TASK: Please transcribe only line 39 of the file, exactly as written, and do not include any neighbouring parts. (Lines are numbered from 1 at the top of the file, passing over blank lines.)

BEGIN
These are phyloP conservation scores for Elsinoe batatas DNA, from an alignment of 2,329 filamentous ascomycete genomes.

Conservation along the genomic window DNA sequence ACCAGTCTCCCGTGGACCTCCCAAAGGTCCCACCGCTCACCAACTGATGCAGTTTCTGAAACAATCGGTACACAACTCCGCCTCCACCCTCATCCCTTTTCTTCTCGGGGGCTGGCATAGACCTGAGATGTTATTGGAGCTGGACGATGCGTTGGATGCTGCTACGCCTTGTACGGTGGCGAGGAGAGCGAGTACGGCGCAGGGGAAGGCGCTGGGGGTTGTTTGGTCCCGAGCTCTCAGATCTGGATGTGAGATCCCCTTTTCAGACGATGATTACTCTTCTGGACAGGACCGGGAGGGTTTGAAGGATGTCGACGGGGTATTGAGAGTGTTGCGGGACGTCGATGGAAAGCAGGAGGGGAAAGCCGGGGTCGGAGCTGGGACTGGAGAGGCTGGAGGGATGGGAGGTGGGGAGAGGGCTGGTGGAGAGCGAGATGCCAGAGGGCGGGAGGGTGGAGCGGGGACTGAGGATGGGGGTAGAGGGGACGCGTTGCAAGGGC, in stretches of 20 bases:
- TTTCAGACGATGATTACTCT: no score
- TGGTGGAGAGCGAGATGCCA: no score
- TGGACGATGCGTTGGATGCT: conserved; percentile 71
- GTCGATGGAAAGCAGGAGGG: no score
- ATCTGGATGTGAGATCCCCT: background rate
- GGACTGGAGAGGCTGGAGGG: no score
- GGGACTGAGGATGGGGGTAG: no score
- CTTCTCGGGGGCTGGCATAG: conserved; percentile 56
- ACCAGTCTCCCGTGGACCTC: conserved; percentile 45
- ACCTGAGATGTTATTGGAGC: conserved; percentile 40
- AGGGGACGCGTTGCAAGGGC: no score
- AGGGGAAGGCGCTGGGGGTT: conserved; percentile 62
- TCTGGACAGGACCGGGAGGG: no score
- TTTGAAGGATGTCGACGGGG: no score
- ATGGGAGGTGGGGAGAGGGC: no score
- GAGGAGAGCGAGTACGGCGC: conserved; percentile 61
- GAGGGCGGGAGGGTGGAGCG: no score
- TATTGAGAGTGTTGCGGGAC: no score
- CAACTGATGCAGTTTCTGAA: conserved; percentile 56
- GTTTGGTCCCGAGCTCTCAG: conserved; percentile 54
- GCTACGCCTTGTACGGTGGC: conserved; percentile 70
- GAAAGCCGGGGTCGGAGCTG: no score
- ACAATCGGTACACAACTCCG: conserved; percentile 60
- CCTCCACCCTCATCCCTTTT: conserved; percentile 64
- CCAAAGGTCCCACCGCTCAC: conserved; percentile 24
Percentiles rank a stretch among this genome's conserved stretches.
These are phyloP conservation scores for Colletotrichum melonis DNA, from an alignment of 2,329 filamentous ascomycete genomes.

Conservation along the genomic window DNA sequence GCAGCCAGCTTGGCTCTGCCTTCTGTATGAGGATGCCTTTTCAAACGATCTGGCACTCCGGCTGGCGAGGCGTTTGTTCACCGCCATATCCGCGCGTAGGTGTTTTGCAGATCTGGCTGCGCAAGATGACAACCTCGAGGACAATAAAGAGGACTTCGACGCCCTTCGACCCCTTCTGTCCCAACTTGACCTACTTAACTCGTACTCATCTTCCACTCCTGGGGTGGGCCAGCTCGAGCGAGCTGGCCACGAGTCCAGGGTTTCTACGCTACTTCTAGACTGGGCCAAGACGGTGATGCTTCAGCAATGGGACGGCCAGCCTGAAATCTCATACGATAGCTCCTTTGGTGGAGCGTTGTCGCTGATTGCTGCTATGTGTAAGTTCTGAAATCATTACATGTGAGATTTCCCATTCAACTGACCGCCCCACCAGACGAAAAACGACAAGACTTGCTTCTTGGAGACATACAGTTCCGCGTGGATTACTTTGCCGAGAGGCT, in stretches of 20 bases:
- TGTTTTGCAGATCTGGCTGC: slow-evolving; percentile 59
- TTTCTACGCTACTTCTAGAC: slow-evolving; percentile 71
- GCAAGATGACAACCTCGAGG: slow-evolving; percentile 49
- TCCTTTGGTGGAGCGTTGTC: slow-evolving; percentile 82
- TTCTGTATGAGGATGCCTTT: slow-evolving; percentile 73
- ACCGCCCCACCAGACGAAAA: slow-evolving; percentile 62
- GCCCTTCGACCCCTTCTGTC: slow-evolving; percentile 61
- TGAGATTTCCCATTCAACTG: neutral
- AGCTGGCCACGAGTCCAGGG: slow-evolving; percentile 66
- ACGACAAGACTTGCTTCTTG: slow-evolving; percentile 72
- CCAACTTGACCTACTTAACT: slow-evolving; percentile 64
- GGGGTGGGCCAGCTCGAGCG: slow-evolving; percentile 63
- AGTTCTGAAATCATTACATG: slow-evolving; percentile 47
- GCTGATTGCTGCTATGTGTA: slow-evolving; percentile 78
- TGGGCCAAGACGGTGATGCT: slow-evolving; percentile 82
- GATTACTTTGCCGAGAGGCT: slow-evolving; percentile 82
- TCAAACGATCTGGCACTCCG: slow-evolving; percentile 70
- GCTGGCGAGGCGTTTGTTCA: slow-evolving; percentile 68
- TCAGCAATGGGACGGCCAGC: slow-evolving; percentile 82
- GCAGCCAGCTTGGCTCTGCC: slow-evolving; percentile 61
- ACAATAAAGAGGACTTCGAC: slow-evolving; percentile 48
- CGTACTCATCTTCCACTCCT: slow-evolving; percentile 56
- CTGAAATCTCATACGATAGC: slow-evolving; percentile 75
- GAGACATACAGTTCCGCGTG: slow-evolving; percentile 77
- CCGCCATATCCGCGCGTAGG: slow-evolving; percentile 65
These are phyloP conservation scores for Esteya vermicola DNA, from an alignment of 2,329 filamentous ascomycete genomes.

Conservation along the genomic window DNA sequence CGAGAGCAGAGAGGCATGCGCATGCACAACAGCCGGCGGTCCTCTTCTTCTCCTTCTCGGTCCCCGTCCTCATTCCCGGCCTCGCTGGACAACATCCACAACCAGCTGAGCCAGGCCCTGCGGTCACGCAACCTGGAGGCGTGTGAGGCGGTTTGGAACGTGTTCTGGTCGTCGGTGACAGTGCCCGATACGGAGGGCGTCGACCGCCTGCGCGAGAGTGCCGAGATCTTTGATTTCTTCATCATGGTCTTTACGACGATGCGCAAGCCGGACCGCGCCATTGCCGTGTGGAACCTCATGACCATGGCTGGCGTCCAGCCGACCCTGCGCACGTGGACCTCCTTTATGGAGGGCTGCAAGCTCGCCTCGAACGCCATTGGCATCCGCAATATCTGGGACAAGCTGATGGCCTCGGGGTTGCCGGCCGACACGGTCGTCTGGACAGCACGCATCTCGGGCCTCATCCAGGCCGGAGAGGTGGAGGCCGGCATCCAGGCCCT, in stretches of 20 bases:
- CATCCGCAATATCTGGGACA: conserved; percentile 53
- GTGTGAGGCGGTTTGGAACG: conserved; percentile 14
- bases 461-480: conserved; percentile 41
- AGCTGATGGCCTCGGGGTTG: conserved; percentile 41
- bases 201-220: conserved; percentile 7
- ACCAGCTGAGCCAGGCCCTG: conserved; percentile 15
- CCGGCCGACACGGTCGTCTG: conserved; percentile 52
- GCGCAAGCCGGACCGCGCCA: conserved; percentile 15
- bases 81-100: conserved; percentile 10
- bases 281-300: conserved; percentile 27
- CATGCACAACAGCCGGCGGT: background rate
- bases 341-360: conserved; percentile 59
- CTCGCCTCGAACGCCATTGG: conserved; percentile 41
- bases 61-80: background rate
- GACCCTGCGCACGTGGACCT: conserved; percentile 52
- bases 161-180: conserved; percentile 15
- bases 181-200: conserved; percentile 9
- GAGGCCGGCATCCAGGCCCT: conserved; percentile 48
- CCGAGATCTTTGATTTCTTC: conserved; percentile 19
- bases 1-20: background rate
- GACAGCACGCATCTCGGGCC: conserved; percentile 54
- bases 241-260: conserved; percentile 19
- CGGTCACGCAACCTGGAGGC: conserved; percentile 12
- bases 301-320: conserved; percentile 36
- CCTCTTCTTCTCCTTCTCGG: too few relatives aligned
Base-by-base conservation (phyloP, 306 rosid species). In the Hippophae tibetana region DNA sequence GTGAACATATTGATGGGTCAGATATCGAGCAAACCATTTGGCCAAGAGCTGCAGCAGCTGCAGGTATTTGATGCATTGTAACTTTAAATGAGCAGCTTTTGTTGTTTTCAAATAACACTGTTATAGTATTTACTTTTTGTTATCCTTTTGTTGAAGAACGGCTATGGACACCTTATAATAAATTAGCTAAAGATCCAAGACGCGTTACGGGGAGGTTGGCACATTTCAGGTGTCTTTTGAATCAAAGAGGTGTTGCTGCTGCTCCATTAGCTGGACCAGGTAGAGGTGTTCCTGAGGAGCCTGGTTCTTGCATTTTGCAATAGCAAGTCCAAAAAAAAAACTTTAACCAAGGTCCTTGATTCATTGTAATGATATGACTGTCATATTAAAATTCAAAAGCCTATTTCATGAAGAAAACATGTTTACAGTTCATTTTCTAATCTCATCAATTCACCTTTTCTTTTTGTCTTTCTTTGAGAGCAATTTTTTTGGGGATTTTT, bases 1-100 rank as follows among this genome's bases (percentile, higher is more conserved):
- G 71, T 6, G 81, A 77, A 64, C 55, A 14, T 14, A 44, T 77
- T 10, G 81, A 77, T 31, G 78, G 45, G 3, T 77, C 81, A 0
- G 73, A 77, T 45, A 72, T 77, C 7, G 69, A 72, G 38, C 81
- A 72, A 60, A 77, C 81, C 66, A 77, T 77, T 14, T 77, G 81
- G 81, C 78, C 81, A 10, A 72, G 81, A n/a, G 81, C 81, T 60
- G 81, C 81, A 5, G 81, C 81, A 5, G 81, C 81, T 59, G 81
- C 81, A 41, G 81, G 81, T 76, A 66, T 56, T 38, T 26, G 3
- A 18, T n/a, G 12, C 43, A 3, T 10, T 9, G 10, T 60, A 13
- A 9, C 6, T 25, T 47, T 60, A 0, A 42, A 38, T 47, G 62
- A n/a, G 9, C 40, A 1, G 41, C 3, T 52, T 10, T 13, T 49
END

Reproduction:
- AGCTGGCCACGAGTCCAGGG: slow-evolving; percentile 66